In my new role as the Manager, Marketing & Web Development at NorQuest College, one of my tasks is to work stakeholders to develop a web strategy document that will set the direction for our redesign project and future development.
I’ve been doing a lot of research and have read many web strategy documents from higher education institutions. They have a lot of similarities and have your traditional elements (which are required) like vision, objectives, guiding principles, audiences, and web governance.
The challenge with higher education, and maybe all large non-profits, is there is strong emphasis on web governance.
That in itself is not necessarily a bad idea. But when governance becomes such an emphasis, institutions often overlook a critical piece: measurement.
As I’ve reviewed a number of web strategies from other higher education institutions and reconfirmed the similar lack of focus on measurement, I became frustrated. And I’m not the only one that’s frustrated with the lack of measurements. My friend Michael Klien, wrote a great piece on why he’s given up on traditional marketing which revolves around the lack of measurements in traditional marketing.
If your web strategy speaks to your vision, objectives, goals, audience, principles, processes, governance, but doesn’t address measurements, then you’re doing your institution a disservice.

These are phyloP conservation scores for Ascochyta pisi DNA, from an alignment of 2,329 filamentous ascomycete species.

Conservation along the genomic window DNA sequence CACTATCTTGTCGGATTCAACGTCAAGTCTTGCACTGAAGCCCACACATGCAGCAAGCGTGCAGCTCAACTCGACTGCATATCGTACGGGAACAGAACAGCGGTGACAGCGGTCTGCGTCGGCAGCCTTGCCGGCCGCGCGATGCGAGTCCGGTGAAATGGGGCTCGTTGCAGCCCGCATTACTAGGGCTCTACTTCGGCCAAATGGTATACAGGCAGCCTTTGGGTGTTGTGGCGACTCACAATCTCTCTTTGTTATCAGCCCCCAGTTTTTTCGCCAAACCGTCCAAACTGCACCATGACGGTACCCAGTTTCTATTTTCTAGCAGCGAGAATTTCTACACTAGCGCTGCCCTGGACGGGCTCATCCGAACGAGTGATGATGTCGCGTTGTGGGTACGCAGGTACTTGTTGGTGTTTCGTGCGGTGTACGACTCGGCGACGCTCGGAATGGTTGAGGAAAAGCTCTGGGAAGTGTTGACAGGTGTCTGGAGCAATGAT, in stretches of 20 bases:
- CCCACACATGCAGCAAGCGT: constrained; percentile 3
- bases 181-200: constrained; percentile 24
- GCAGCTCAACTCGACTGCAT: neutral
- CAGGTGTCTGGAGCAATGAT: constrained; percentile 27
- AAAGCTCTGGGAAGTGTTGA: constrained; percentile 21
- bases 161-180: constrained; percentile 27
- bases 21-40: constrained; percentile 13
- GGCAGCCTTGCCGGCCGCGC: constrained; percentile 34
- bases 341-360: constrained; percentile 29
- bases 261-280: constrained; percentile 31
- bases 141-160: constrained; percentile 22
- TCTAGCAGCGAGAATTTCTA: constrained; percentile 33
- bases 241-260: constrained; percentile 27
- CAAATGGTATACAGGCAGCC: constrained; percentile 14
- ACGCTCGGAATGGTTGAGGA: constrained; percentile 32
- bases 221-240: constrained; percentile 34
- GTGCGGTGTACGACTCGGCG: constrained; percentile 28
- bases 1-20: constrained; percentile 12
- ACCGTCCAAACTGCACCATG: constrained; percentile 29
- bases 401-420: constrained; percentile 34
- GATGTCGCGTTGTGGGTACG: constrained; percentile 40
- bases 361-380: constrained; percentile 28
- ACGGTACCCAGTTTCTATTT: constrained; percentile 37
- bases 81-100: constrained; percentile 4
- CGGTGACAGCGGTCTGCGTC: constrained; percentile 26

More Than Pageviews
Those inexperienced in the world of web analytics may default to using pageviews or visits as an indicator of success. While that very well may be one, it’s not the only one. Other indicators of success could include:
- goal conversions (did they do something you want)
- time on page
- geographic location
- increase/decrease in phone inquiries
- web surveys
- more accurate content
- and the list goes on.
The bottom line is that what you measure should be directly connect to your goal or objective.
For example, if one of your goals was to increase your brand footprint outside of your regular catchment area, then a way to measure would be to review web visits from those identified areas. Obviously you would need tactics to support that goal which the measurement tool would validate success or not.
It’s Not Hard
I think one reason why measurements may be left out of a web strategy document is that people are either afraid to hold themselves accountable or they don’t know where to start.
I’ve even found myself wondering, “where do I start” or “what do I measure?” These are good questions to ask, but dwelling on them too deeply can lead to paralysis.
I heard a quote from a management consultant years ago that I still live by today:
generally correct, not specifically wrong
Pick something to measure that’s connected to your goals, put it in your web strategy, and start measuring. You can always adjust or change your measurements later.